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30 Cards in this Set

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n. pithy, compact saying. Proverbs are apothegms that have become familiar sayings.
n. elevation to godhood; an ideal example of something. The Roman empress Livia envied the late emperor Augustus his apotheosis, she hoped that on her death she, too, would be exalted to the ranks of the gods. The hero of the novel Generation X was the apotheosis of a slacker, the quitessential example of a member of his generation.
v. dismay; shock. We were appalled by the horrifying conditions in the city`s jails.
n. ghost; phantom. On the castle battlements, an apparition materialized and spoke to Hamlet, warning him of his uncle`s treachery. In Ghostbusters, hordes of apparitions materialized, only to be dematerialized by the specialized apparatus wielded by Bill Murray.
v. pacify or soothe; relieve. Tom and Jody tried to appease the crying baby by offering him one toy after another. However, he would not calm down until they appeased his hunger by giving him a bottle. appeasement, n.
n. name; title. Macbeth was startled when the witches greeted him with an incorrect appellation. Whey did they call him Thane of Cawdor, he wondered, when the holder of that title still lived?
v. attach. Whenyou append a bibliography to a text, you have created an appendix.
n. diligent attention. Pleased with how well Tom had whitewashed the fence, Aunt Polly praised him for his application (Tom had applied himself to applying the paint.) (secondary meaning) apply, v.
adj. appropriate; fitting. She was always able to find the apposite phrase, the correct expression for every occasion.
v. estimate value of. It is difficult to appraise old paintings; it is easier to call them priceless. appraisal, n.
v. be thankful for; increase in worth; be thoroughly conscious of. Little Orphan Annie truly appreciated the stocks Daddy Warbucks gave her, whose value appreciated considerably over the years.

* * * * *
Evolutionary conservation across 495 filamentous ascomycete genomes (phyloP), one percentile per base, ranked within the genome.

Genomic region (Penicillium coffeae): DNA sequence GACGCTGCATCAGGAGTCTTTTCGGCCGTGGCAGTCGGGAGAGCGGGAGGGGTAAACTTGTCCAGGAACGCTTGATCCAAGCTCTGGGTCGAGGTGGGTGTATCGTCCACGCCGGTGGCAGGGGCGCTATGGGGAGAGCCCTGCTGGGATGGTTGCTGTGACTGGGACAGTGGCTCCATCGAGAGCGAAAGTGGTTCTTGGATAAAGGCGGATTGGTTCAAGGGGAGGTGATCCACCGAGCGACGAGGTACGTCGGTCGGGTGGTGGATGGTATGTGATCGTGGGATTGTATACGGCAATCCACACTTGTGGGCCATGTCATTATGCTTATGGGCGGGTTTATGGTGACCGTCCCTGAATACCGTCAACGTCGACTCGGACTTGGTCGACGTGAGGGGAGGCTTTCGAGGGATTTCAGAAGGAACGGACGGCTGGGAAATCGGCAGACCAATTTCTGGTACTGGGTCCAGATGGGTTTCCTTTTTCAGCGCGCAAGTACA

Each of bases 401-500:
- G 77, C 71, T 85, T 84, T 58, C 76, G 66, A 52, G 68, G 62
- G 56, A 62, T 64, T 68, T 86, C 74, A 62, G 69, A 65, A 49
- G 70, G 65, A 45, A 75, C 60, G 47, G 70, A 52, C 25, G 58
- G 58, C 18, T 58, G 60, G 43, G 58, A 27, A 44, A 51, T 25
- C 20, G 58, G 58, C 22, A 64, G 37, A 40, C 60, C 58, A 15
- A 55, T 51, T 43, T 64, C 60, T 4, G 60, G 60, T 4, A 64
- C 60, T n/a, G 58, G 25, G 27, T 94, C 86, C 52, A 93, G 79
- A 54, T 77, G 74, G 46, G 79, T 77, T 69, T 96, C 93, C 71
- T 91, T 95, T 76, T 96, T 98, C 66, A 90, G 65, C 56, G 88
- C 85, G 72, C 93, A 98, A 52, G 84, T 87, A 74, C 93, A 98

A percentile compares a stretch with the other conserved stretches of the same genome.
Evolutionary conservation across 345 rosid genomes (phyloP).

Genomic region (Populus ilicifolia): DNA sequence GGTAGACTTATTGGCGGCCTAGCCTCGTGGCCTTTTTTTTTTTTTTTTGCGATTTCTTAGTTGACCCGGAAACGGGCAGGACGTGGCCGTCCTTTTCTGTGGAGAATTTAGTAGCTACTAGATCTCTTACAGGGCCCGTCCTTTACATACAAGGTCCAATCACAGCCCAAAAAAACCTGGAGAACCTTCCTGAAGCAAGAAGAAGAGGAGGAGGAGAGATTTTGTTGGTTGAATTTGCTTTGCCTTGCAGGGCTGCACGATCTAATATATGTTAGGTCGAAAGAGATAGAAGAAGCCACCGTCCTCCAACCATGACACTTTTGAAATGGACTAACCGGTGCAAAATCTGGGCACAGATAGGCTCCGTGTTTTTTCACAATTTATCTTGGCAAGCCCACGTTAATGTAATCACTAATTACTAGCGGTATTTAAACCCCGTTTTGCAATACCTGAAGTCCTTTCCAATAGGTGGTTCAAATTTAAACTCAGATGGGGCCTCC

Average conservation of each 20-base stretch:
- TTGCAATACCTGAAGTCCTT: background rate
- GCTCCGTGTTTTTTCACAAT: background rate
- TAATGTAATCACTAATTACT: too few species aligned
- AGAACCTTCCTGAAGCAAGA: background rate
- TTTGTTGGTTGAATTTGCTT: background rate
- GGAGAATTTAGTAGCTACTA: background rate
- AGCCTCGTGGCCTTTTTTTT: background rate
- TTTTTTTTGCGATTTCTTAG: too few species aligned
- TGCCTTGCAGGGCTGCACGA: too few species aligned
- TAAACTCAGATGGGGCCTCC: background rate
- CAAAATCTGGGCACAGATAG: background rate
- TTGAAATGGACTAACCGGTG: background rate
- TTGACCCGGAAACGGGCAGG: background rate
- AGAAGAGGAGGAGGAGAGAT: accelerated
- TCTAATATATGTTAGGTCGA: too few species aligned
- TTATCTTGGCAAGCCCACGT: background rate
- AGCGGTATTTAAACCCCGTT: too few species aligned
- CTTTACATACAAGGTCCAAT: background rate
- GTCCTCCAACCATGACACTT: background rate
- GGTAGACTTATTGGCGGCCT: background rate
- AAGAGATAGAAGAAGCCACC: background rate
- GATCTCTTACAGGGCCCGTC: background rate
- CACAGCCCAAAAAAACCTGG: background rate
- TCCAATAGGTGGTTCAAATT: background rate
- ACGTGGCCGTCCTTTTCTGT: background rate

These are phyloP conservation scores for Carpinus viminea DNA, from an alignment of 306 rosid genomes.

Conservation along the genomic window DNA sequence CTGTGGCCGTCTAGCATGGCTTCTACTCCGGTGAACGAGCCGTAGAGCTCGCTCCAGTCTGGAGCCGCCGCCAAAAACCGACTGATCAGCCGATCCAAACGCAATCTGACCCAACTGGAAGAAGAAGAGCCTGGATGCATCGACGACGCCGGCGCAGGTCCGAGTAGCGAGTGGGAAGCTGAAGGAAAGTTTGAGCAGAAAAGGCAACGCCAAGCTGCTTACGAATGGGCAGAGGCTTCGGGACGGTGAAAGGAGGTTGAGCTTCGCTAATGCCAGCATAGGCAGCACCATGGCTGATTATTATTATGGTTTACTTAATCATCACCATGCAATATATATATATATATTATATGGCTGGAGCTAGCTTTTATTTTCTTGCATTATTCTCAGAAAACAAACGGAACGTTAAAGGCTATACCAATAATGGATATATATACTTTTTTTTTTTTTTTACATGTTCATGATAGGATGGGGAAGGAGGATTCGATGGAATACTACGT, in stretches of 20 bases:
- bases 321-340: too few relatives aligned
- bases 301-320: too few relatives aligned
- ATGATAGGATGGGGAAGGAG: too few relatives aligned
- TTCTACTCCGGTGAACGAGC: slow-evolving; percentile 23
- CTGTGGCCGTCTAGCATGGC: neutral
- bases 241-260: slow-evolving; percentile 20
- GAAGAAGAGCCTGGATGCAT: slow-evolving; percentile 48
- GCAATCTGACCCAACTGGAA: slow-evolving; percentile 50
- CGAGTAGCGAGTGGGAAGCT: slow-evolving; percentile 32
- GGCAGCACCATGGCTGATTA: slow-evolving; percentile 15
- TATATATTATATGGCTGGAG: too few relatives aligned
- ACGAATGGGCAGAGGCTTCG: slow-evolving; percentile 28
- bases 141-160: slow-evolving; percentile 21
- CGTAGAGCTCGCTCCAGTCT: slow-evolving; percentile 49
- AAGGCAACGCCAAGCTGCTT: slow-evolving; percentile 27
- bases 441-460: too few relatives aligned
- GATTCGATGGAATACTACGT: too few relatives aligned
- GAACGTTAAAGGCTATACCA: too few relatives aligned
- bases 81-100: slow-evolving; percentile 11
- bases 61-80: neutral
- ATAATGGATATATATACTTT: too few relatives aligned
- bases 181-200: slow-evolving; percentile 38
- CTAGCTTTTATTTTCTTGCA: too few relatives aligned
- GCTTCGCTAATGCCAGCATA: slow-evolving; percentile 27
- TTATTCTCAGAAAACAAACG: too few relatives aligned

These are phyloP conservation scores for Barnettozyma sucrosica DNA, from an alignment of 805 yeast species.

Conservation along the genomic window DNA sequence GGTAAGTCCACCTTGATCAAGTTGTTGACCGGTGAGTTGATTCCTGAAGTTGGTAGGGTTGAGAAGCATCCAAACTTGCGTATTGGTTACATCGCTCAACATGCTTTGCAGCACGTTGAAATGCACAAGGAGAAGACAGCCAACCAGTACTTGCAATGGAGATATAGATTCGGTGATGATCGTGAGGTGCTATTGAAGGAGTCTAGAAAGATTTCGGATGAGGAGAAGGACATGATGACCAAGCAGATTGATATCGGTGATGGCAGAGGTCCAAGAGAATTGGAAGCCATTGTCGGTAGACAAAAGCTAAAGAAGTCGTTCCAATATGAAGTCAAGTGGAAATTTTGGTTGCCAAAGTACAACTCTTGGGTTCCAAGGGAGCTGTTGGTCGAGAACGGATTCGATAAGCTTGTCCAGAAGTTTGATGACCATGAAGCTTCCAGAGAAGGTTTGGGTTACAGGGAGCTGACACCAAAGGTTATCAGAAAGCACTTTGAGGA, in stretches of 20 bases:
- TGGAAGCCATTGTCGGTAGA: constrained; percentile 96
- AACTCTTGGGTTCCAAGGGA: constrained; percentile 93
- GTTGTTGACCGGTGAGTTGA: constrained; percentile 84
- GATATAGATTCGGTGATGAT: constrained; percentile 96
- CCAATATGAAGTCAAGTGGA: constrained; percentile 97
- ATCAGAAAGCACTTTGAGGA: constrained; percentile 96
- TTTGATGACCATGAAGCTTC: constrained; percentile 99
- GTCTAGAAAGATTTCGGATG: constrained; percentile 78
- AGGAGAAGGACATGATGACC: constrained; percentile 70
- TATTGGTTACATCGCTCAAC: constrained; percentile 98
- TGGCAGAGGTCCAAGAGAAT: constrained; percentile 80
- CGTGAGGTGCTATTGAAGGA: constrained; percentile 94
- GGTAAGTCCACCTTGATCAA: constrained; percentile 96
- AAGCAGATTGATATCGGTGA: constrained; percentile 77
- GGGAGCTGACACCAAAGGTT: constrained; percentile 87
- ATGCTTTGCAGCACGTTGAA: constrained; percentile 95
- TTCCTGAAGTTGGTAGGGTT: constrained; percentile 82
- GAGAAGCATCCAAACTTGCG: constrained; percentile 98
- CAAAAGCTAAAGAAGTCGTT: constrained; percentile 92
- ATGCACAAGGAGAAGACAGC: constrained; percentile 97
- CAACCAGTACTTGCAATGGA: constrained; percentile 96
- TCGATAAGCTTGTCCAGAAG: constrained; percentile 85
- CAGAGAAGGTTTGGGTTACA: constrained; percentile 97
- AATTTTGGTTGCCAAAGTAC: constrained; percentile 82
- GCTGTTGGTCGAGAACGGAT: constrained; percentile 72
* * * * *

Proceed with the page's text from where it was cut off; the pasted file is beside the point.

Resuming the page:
v. arrest (a criminal); dread; perceive. The police will apprehend the culprit and convict him before long.
adj. fearful; discerning. His apprehensive glances at the people who were walking in the street revealed his nervousness.
v. inform. When NASA was apprised of the dangerous weather conditions, the head of the space agency decided to postpone the shuttle launch.
n. approval. Wanting her parents` regard, she looked for some sign of their approbation. Benjamin Franklin, that shrewd observer of mankind, once wrote, "We must not in the course of public life expect immediate approbation and immediate grateful acknowledgement of our services."
v. acquire; take possession of for one`s own use. The ranch owners appropriated the lands that had originally been set aside for the Indians` use.
n. subordinate possessions. He bought the estate and all its appurtenances.
adj. to the point and timely. When Bob spoke out against drunk driving, some of our crowd called him a spoilsport, but the rest of us found his comments extremely apropos.
n. fitness; talent. The American aviator Bessie Coleman grew up in Waxahatchie, Texas, where her mathematical aptitude freed her from working in the cotton fields with her twelve brothers and sisters.
adj. curved, hooked. He can be recognized by his aquiline nose, curved like the beak of the eagle.
n. style of decoration involving intertwined plants and abstract curves; ballet position with one leg supporting the weight of the body, while the other leg is extended in back. Because the Koran prohibits the creation of human and animial images, Moorish aragesques depict plants but no people. The statue of winged Mercury stands poised on one foot, frozen in an eternal arabesque.
adj. fit for growing crops. The first settlers wrote home glowing reports of the New World, praising its vast acres of arable land ready for the plow.
n. person with power to decide a matter in dispute; judge. As an arbiter in labor disputes, she has won the confidence of the workers and the employers.
adj. unreasonable or capricious; tyrannical. The coach claimed the team lost because the umpire made some arbitrary calls.
v. act as judge. She was called upon to arbitrate the dispute between the union and the management.
n. place where different varieties of trees and shurbs are studied and exhibited. Walking along the treelined paths of the arboretum, Rita noted poplars, firs, and some particularly fine sycamores.
n. a covered passageway, usually lined with shops. The arcade was popular with shoppers because it gave them protection from the summer sun and the winter rain.
adj. secret; mysterious; known only to the initiated. Secret brotherhoods surround themselves with arcane rituals and trapping to mystify outsiders. So do doctors. Consider the arcane terminology they use and the impression they try to give that what is arcane to us is obvious to them.
n. study of artifacts and relics of early mankind. The professor of archaeology headed an expedition to the Gobi Desert in search of ancient ruins.
adj. antiquated. "Methink," "thee," and "thou" are archaic words that are no longer part of our normal vocabulary.